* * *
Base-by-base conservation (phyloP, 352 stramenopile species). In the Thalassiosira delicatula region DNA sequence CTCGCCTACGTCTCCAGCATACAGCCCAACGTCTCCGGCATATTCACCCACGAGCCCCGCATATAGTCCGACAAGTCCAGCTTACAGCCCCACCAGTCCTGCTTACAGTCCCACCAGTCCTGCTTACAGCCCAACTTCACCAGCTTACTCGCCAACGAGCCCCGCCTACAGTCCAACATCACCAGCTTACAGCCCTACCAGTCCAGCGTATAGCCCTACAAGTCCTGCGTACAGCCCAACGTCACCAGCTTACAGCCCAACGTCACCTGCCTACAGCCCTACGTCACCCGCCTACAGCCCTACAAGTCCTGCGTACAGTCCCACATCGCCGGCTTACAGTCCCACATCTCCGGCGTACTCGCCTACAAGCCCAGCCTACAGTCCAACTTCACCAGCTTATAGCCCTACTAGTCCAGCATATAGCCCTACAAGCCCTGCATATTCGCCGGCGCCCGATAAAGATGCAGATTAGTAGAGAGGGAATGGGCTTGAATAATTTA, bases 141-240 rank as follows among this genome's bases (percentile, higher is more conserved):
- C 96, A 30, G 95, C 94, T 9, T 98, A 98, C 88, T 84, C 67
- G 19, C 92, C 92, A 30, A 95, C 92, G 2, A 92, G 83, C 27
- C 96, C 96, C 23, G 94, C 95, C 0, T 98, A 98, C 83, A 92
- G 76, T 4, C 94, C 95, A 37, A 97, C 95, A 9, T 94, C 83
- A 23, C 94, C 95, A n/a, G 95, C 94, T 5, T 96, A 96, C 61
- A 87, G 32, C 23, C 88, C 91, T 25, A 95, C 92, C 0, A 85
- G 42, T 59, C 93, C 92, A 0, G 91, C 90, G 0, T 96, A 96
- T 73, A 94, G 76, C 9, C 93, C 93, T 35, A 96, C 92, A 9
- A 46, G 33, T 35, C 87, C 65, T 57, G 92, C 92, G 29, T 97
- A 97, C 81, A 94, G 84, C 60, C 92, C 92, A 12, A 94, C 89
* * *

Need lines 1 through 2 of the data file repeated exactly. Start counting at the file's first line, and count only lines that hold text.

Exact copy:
Base-by-base conservation (phyloP, 352 stramenopile species). In the Thalassiosira delicatula region DNA sequence CTCGCCTACGTCTCCAGCATACAGCCCAACGTCTCCGGCATATTCACCCACGAGCCCCGCATATAGTCCGACAAGTCCAGCTTACAGCCCCACCAGTCCTGCTTACAGTCCCACCAGTCCTGCTTACAGCCCAACTTCACCAGCTTACTCGCCAACGAGCCCCGCCTACAGTCCAACATCACCAGCTTACAGCCCTACCAGTCCAGCGTATAGCCCTACAAGTCCTGCGTACAGCCCAACGTCACCAGCTTACAGCCCAACGTCACCTGCCTACAGCCCTACGTCACCCGCCTACAGCCCTACAAGTCCTGCGTACAGTCCCACATCGCCGGCTTACAGTCCCACATCTCCGGCGTACTCGCCTACAAGCCCAGCCTACAGTCCAACTTCACCAGCTTATAGCCCTACTAGTCCAGCATATAGCCCTACAAGCCCTGCATATTCGCCGGCGCCCGATAAAGATGCAGATTAGTAGAGAGGGAATGGGCTTGAATAATTTA, bases 141-240 rank as follows among this genome's bases (percentile, higher is more conserved):
- C 96, A 30, G 95, C 94, T 9, T 98, A 98, C 88, T 84, C 67